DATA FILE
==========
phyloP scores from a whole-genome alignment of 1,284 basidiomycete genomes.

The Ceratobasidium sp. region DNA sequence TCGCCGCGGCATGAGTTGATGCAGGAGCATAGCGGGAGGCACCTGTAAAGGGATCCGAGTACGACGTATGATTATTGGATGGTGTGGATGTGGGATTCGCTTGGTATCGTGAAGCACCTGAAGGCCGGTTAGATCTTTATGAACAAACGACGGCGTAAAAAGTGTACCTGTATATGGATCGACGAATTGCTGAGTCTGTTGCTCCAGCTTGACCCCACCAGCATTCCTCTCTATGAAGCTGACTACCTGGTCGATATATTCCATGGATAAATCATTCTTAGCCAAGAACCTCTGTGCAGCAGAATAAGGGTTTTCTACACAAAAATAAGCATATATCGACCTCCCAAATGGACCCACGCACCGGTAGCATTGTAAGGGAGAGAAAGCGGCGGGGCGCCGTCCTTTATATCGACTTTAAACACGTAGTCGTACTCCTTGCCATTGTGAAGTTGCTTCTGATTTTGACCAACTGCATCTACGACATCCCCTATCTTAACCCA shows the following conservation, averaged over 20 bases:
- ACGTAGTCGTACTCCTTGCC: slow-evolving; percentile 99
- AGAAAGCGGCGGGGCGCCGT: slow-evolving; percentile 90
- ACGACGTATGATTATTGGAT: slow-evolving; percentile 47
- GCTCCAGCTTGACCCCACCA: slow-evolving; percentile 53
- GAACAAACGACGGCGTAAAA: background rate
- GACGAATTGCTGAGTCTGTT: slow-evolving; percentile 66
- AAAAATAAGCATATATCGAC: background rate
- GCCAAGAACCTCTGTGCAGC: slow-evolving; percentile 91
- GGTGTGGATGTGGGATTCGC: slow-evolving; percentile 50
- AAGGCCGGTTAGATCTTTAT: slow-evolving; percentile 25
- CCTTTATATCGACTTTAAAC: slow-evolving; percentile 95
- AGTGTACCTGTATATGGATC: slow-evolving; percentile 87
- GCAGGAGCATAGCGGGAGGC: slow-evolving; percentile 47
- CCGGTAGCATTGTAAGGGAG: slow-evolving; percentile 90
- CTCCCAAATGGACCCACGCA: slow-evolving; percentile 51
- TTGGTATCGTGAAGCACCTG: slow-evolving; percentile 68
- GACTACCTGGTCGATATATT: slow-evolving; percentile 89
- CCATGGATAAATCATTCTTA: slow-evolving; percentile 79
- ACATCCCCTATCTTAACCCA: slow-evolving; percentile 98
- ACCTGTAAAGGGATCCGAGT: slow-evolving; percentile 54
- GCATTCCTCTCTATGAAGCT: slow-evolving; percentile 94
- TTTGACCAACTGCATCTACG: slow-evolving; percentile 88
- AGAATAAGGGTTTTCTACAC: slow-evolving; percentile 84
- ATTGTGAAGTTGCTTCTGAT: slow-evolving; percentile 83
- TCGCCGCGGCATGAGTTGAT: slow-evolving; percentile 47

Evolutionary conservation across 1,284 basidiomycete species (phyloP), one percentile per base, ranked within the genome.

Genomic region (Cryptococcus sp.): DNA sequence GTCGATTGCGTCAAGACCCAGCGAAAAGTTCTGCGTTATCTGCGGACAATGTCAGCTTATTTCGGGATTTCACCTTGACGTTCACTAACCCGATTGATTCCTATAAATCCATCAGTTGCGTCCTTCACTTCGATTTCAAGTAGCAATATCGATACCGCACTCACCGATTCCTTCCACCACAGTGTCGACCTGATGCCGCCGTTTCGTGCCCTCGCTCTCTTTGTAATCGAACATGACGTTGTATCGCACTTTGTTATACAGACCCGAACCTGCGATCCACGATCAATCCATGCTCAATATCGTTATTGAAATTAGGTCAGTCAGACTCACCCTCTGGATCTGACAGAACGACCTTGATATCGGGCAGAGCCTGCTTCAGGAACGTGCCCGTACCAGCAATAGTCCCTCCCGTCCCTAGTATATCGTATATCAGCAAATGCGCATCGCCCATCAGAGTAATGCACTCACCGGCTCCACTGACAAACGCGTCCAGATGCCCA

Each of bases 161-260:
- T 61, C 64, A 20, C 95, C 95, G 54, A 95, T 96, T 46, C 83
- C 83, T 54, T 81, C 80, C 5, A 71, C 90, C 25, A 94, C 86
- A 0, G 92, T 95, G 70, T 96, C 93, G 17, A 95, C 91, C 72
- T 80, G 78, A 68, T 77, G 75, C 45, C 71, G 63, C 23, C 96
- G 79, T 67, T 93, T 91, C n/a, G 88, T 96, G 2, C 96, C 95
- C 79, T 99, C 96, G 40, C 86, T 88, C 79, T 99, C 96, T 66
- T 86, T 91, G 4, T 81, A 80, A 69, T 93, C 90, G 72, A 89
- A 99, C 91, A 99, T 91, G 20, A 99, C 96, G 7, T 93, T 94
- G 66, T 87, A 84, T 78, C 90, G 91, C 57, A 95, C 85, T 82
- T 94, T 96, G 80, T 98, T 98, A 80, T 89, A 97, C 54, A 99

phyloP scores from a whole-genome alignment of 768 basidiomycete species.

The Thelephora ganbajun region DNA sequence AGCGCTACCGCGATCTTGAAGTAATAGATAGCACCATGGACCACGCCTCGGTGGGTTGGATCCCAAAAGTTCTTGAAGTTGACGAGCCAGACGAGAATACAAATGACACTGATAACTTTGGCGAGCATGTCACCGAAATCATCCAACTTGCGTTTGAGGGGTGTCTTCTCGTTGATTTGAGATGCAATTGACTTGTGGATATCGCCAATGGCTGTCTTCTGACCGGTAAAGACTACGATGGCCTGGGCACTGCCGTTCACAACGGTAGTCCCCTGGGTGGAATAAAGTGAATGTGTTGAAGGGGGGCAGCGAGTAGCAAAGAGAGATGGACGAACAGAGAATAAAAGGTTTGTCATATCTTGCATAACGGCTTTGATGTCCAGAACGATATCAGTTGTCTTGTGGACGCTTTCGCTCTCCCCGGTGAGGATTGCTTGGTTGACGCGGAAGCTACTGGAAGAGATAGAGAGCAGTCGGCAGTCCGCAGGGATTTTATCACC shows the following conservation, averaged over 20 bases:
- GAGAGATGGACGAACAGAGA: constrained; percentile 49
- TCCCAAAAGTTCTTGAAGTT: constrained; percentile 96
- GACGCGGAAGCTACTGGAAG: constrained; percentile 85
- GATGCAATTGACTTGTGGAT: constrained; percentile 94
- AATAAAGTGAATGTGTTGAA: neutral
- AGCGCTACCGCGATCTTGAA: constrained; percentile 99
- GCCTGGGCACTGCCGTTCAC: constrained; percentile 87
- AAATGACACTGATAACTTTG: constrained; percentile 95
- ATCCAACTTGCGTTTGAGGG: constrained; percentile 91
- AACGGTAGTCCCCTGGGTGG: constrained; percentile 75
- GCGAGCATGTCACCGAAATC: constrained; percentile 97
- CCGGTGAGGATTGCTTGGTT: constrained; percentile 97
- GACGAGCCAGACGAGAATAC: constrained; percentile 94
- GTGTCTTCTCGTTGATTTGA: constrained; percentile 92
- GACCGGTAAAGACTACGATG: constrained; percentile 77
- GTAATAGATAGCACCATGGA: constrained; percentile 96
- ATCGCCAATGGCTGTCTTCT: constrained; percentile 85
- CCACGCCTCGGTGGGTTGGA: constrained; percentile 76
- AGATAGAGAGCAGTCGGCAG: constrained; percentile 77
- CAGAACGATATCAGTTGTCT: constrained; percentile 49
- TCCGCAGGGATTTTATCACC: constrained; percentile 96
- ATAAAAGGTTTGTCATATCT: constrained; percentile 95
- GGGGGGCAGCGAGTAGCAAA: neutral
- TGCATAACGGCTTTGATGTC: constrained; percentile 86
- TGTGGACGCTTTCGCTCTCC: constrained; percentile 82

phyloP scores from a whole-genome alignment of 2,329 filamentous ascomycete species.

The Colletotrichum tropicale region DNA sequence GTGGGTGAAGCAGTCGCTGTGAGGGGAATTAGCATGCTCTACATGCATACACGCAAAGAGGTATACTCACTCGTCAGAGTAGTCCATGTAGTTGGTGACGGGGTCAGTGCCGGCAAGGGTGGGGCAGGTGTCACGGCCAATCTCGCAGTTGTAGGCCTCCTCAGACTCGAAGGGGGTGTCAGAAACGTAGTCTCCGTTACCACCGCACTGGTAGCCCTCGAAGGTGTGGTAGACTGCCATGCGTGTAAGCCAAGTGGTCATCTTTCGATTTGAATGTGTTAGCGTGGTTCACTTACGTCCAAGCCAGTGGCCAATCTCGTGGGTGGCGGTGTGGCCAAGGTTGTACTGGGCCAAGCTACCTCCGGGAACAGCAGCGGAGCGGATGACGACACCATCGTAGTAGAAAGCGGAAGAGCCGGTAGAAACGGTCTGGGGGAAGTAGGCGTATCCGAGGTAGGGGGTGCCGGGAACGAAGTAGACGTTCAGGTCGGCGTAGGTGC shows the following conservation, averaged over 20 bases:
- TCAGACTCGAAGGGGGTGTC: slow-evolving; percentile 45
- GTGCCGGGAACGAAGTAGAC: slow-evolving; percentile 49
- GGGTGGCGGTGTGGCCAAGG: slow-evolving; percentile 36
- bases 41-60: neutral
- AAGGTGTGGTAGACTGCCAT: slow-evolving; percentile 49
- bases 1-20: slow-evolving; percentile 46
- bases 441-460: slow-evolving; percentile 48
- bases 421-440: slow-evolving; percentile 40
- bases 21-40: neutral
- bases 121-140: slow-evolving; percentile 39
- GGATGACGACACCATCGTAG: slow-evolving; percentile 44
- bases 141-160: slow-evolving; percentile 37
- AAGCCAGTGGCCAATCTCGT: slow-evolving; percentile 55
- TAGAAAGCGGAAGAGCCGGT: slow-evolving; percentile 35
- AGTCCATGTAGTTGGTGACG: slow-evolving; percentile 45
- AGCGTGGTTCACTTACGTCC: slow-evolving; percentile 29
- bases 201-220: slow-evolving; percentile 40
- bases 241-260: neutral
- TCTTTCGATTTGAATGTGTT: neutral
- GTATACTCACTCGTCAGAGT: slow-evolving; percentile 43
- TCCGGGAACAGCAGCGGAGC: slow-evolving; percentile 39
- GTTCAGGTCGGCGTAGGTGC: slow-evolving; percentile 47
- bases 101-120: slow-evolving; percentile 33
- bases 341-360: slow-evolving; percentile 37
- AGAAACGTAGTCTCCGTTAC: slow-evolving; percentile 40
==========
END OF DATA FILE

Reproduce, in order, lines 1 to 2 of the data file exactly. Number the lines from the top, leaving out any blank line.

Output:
phyloP scores from a whole-genome alignment of 1,284 basidiomycete genomes.

The Ceratobasidium sp. region DNA sequence TCGCCGCGGCATGAGTTGATGCAGGAGCATAGCGGGAGGCACCTGTAAAGGGATCCGAGTACGACGTATGATTATTGGATGGTGTGGATGTGGGATTCGCTTGGTATCGTGAAGCACCTGAAGGCCGGTTAGATCTTTATGAACAAACGACGGCGTAAAAAGTGTACCTGTATATGGATCGACGAATTGCTGAGTCTGTTGCTCCAGCTTGACCCCACCAGCATTCCTCTCTATGAAGCTGACTACCTGGTCGATATATTCCATGGATAAATCATTCTTAGCCAAGAACCTCTGTGCAGCAGAATAAGGGTTTTCTACACAAAAATAAGCATATATCGACCTCCCAAATGGACCCACGCACCGGTAGCATTGTAAGGGAGAGAAAGCGGCGGGGCGCCGTCCTTTATATCGACTTTAAACACGTAGTCGTACTCCTTGCCATTGTGAAGTTGCTTCTGATTTTGACCAACTGCATCTACGACATCCCCTATCTTAACCCA shows the following conservation, averaged over 20 bases: